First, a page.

Video of the noise
    I was able to capture a video of the intermittent noise. Note how the belt vibrates when the noise is present, and smooths out when the noise goes away (around 20sec mark).

    https://youtu.be/3dJWHjU0TJk

    Stumped,
    WallyH
    talaniman's Avatar
    talaniman Posts: 53,857, Reputation: 10852
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    #5

    Feb 17, 2018, 10:40 AM
    One thing you can do is run the motor without the belt, or drum, another examine all the rollers when running (Be CAREFUL), and examine the back and front of the drum for rubbing, though I saw no evidence of tracking, or back and forth from the drum at all. I check motor bearings or bushings with a heat sensor gun. I believe there is also a rear bearing for the drum that almost never gets checked for wear.
    WallyHelps's Avatar
    WallyHelps Posts: 1,009, Reputation: 136
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    #6

    Feb 17, 2018, 07:29 PM
    I removed the belt to eliminate all the moving parts except for the motor and blower. There was more noise than expected, but more of a looseness and not the groaning sound.
    With the belt back on, I watched from a distance the back rollers which seemed to be tracking smoothly. The drum rides against a felt ring on the front and back edges and that seemed smooth as well. I also inspected/cleaned the outer surfaces of the drum where the rear rollers and front "glides" touch it. Nothing surprising here. As you say, the video accurately shows the drum moving pretty nicely.

    I'm pretty sure there is no other bearing to be replaced on this model dryer, but I know the one in back of some models you're talking about.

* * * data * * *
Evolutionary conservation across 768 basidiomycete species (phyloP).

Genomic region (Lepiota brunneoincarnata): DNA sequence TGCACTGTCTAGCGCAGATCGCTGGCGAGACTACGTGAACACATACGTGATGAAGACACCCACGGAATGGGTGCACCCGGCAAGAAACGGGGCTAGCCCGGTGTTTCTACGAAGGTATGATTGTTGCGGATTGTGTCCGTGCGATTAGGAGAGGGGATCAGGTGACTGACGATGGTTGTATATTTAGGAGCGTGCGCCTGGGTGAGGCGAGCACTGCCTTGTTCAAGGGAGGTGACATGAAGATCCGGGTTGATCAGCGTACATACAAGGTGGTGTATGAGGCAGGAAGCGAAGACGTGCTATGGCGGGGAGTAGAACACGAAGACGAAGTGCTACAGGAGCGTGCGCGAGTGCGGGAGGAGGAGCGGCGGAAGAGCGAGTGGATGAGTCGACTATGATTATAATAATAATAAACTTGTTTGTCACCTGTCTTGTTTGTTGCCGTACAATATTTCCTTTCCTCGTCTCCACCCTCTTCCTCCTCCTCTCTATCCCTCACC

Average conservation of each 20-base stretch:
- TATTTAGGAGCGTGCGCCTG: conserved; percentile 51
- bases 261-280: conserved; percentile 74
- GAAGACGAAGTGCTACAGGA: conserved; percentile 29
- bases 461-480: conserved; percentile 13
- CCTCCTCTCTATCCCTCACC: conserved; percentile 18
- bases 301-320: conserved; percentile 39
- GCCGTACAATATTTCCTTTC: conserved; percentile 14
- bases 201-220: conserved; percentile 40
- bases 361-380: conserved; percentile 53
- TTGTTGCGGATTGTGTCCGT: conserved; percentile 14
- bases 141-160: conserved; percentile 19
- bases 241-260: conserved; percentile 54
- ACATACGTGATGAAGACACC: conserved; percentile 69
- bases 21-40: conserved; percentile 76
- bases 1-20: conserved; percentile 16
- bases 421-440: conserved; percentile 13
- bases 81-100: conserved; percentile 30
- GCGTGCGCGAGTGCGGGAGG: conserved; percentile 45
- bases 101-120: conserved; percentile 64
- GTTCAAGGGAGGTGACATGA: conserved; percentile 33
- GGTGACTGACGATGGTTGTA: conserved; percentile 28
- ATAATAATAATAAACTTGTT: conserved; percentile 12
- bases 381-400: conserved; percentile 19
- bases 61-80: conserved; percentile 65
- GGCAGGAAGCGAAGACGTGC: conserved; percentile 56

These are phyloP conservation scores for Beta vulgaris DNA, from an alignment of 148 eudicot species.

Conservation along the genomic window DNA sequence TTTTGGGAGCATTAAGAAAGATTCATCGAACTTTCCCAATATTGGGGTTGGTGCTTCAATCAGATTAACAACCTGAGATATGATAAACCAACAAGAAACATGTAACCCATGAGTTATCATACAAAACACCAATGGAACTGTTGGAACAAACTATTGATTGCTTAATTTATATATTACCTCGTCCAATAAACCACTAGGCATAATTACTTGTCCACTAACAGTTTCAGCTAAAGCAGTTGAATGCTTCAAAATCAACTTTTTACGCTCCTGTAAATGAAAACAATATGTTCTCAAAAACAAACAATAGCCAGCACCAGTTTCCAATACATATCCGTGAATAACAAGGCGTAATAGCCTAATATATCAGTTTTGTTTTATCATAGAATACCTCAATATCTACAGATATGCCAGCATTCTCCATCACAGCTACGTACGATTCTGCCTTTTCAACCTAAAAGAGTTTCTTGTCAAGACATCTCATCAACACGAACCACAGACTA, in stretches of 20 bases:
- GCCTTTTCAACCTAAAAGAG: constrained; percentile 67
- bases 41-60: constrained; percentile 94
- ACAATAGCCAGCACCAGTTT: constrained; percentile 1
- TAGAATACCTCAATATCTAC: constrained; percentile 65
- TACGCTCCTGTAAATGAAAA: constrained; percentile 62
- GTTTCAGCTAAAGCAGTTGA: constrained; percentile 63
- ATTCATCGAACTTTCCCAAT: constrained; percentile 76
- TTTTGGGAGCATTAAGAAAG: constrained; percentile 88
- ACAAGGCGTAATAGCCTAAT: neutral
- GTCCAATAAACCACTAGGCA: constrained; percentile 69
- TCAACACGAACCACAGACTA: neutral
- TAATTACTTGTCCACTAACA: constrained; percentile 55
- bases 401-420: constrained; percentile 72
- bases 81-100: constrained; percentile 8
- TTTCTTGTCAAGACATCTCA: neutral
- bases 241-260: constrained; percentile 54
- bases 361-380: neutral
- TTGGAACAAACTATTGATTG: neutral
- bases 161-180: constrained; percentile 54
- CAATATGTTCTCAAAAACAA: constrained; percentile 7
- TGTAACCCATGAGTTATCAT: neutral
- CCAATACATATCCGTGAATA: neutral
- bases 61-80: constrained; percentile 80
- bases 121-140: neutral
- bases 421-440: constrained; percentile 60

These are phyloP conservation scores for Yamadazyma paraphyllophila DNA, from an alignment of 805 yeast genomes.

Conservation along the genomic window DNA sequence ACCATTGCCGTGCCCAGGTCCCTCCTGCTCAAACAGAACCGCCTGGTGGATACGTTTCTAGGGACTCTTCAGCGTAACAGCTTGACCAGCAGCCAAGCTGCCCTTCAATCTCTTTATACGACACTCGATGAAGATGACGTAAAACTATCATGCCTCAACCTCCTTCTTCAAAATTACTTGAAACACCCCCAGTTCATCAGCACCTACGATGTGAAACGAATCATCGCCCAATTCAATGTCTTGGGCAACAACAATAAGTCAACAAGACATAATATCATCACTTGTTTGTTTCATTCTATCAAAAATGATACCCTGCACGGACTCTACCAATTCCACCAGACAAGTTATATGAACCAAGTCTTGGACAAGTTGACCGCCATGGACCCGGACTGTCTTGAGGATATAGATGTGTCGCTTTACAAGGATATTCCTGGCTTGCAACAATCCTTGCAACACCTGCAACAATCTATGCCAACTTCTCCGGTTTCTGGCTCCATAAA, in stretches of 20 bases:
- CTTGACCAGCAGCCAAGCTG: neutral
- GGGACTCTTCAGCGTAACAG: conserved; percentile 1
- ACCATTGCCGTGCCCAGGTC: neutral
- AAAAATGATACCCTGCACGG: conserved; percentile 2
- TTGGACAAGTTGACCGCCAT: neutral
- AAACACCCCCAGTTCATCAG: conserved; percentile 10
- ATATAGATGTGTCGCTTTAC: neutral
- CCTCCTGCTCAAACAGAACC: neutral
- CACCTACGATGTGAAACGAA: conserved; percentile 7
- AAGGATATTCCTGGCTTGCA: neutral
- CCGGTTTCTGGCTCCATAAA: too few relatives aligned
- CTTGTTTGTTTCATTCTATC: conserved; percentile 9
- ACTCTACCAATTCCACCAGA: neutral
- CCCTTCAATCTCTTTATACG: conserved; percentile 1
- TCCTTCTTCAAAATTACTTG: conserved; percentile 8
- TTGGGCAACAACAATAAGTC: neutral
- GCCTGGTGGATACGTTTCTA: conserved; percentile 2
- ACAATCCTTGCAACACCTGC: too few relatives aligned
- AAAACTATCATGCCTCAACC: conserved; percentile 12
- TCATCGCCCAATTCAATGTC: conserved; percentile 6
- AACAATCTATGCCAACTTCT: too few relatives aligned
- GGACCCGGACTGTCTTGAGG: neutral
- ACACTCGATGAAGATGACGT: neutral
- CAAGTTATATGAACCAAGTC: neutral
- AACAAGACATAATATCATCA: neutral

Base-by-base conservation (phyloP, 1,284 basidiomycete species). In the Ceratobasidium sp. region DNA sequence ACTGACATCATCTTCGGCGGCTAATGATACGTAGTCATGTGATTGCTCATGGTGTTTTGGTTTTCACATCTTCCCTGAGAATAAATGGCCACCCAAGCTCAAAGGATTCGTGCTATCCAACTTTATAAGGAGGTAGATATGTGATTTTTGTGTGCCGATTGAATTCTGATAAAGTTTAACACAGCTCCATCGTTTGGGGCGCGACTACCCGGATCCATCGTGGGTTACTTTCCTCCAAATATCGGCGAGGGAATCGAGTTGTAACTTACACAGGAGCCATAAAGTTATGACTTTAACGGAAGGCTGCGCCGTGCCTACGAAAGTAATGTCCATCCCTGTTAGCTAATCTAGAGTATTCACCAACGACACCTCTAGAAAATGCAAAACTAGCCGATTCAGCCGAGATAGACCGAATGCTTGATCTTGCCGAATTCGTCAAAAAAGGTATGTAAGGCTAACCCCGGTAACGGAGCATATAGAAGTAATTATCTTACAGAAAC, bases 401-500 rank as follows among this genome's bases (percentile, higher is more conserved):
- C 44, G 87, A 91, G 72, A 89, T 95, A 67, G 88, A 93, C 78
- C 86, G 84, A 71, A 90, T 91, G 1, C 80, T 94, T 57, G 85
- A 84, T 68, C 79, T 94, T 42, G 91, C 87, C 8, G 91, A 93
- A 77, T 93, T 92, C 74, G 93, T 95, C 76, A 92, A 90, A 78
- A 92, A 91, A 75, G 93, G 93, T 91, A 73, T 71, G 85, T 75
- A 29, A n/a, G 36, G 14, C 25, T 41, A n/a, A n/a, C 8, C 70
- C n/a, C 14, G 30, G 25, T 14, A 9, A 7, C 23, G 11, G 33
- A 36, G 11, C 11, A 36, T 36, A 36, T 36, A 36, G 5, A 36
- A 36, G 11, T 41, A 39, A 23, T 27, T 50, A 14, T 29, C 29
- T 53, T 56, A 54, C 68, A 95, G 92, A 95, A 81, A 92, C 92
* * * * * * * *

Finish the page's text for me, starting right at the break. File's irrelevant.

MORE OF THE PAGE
I'll do some more thinking and see if any other ideas pop up... thanks for yours!
    WallyH
    talaniman's Avatar
    talaniman Posts: 53,857, Reputation: 10852
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    #7

    Feb 18, 2018, 05:09 AM
    You can almost bet a change in (excessive?) noise from the motor, with the load removed indicates the motor is under stress, probably normal wear. Not unusual at all for bearings, or the thrust plate for the shafts to wear. Coupling loose, or the fan itself. They all tend to transfer sound. Sorry I should have told you to decouple the fan while you had the belts off to further isolate the motor.

    Just wondering about the years of service this dryer has on it?
    WallyHelps's Avatar
    WallyHelps Posts: 1,009, Reputation: 136
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    #8

    Feb 18, 2018, 01:56 PM
    I don't want to over-play the noise of the motor. There was some noise, but I was expecting nothing but wind noise. I tried briefly to remove the blower, but it was super-tight and I didn't want to risk breaking it. I may get more brave and try to get it off next time. I can take this dryer apart in just a few minutes now!